Long take: Nolan/Zimmer’s Dunkirk, consummate suspense flawed by red herrings

Hans Zimmer’s ominous Shepard tones come fully packaged with an hour’s worth of 70mm film stock and era-authentic props in Nolan’s long-awaited epic Dunkirk. Ticking in synchrony with the viewers’ pulse, Zimmer imposes quick and resonant orchestration that reverberates through the action in the cockpit and on the beachhead. Hitchcock would be proud.

The opening scene is set by overlaid typescript. They are stranded, and hoping for deliverance, reads the text. They are looking for a miracle, looking for home. “Home”. Like that, we have a central motif—but is Home really what we’re waiting for? Swap out a consonant and you’ve got an answer: hope is the most elusive, and desired, element involved. Hope and hopelessness weigh on the minds of each character in spades, while they’re connection to home seems distant, unassuming, or trivial.

That the lack of exposition gave us protagonists-as-blank-slates was fine. Major historical events shouldn’t squander valuable $400/minute film stock just to do us the favour of explaining Harry Styles’ backstory or bother bringing us up to speed on the development of the European theatre. The only point worth making is made effortlessly: invasion is imminent.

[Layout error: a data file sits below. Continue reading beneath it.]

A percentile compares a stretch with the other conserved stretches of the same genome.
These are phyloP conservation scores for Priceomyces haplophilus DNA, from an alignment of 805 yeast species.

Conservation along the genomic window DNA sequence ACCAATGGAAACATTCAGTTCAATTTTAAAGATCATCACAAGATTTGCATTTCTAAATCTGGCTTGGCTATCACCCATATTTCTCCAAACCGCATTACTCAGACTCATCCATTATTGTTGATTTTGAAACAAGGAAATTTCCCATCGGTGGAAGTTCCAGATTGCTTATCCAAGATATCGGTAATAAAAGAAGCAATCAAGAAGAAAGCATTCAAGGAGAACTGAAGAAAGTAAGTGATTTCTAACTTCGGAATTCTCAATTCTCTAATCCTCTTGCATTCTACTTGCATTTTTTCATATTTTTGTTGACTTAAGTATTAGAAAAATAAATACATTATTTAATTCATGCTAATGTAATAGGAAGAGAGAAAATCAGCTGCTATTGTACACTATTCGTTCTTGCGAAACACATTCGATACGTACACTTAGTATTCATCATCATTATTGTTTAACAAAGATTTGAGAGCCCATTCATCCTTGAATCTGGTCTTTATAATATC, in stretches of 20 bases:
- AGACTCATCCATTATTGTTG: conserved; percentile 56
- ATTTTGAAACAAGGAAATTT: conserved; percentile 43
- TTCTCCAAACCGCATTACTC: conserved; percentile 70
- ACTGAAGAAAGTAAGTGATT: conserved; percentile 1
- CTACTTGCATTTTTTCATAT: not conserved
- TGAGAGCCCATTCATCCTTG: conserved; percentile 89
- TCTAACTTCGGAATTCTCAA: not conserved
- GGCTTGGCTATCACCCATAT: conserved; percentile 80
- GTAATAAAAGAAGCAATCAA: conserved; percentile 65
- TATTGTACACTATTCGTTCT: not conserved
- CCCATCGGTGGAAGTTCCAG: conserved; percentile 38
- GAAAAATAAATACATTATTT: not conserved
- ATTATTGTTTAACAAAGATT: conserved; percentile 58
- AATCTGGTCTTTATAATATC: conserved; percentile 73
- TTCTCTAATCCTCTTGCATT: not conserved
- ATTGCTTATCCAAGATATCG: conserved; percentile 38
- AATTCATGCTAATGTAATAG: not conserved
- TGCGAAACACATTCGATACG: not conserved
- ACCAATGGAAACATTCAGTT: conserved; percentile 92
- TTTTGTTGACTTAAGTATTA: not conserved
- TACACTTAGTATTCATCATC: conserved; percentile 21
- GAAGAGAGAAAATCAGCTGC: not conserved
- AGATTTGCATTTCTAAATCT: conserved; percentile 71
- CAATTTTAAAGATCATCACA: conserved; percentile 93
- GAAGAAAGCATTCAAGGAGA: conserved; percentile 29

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Long take: Nolan/Zimmer’s Dunkirk, consummate suspense flawed by red herrings

Aronofsky’s ‘mother!’, a failure of biblical proportions

Darren Aronofsky’s latest feature, mother!, stays true to its vision as a retelling of the stories of the Bible, although not with half the intelligibility of his previous effort, Noah (14). Despite compelling performances from Javier Bardem, Michelle Pfeiffer, and Ed Harris, mother! suffers from a sloppily executed and overly ambitious narrative that treats its audience to an obscure reading of Sunday School curricula. It’s not that the film is held back by its aspirations, but rather that it struggles to depict a clear-headed and lucid progression of those Biblical events that needlessly occupy its subtext.

After its screening on Monday morning at the Toronto International Film Festival, the 48 year old filmmaker took to the stage to fumble out a justification for the film’s grandiose and sometimes incoherent direction. On first viewing, it appears more as a generic commentary on pregnancy, ostensibly as a metaphor for the impunity with which we treat our mother(!) Earth. Aronofsky’s explanation affirmed this suspicion, but managed to render the entire film yet even more inarticulate by revealing his directorial intentions: to depict the fall of man and the advent of Jesus Christ. In retrospect, this revelation adds nothing to the movie’s impact except further convince the viewer of its banality. What results is a punishing rehash of a universally familiar story made superficial.

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Aronofsky’s ‘mother!’, a failure of biblical proportions